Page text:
Wednesday, 29 March 2017 11:10

Arts and libraries take hit in SW Sask., but the shows must go on

Written by  Joey Donnelly
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The Lyric Theatre stands tall today through the help of dedicated volunteers and partner organizations that value culture, the arts and working together.


In this region, you often hear the question, “What’s in the water?”
The Southwest is bursting with artistic life, including actors, musicians, painters, writers and cowboy poets.
To make this possible, a well-deserved toast goes to the Swift Current Allied Arts Council celebrating their Golden Gala on Saturday, May 27 at Living Sky Casino.
The Arts Council has presented hundreds of professional performances and helped guide the cultural landscape.
In fact, we wouldn’t have the Art Gallery of Swift Current without the Arts Council, and we wouldn’t have the Lyric or Blenders without the Art Gallery.
Another nod goes to the well-established Swift Current Oratorio Choir presenting its Easter concert of peace on Sunday, April 9 at Bridgeway Community Church.
Our local cultural organizations are intertwined and depend on each other to remain strong. Unfortunately, the recent provincial budget places a particularly difficult burden on arts and culture.
Last week, Saskatchewan’s Minister of Finance Kevin Doherty announced the government is suspending the Main Street Saskatchewan program and eliminating the Culture on the Go and Community Infrastructure programs.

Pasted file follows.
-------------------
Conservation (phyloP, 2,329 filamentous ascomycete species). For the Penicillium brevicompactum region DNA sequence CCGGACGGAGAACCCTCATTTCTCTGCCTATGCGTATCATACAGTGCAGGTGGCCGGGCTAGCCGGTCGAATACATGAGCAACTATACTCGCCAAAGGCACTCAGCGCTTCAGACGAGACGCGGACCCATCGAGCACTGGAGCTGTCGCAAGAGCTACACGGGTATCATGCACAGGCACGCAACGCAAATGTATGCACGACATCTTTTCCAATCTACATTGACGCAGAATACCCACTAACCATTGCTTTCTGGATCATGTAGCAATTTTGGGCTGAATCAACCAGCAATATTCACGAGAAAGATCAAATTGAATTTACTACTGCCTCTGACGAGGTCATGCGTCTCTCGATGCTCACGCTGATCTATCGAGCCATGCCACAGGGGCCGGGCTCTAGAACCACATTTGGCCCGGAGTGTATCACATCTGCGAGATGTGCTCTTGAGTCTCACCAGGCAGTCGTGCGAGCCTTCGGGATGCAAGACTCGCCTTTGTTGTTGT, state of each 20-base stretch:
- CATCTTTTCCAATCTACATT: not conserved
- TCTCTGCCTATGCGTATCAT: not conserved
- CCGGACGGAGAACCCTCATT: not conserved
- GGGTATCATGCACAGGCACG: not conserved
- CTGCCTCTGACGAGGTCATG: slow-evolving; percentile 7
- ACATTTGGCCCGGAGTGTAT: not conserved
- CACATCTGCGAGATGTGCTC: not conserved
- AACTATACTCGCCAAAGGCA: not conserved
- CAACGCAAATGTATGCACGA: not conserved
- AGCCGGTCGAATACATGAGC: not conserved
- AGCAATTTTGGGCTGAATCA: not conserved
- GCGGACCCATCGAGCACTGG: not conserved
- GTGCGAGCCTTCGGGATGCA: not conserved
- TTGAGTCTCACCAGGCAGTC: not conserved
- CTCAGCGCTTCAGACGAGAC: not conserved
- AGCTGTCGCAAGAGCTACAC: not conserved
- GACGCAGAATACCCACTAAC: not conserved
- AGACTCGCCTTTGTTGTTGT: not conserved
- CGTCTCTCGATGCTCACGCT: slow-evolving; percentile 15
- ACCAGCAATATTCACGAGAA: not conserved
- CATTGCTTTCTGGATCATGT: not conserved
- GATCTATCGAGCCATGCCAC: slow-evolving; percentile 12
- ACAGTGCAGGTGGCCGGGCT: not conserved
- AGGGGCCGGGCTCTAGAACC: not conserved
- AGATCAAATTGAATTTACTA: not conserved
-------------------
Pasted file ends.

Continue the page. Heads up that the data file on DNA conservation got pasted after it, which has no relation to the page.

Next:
Both Creative Saskatchewan and the Saskatchewan Arts Board received about five per cent cuts to their budgets. Community Sport, Culture and Recreation programs saw a 51 per cent reduction and the Heritage Foundation a 40 per cent reduction.
For many, the most difficult cut is the nearly 60 per cent reduction of funding to Saskatchewan libraries.
This is a total shock to the Cypress Regional Library system, comprised of more than 100 employees, 32 rural public libraries and 14 corner libraries in southwestern Saskatchewan.
The local library provides computer lessons, Internet access, reading for toddlers and programs that you can’t find anywhere else.
Last year, Chinook circulated almost 300,000 items, issued 1,200 new library cards, and 664 local children read 8,000 books and participated in 92 free library events with the TD summer reading club.
English journalist Caitlin Moran said, “A library in the middle of a community is a cross between an emergency exit, a life-raft and a festival. They are cathedrals of the mind; hospitals of the soul; theme parks of the imagination. On a cold rainy island, they are the only sheltered public spaces where you are not a consumer, but a citizen instead.”
Like the theatre, a library is a place where cultures meet and where curious minds grow.
A downtown rally will be held Friday, April 7 at noon in front of Premier Brad Wall’s office, located at 233 Central Ave. North in Swift Current.
Show up to save our libraries, literacy and the strength of our cultural institutions.
Joey Donnelly is a Lyric board member.

Read 2610 times Last modified on Wednesday, 29 March 2017 11:21

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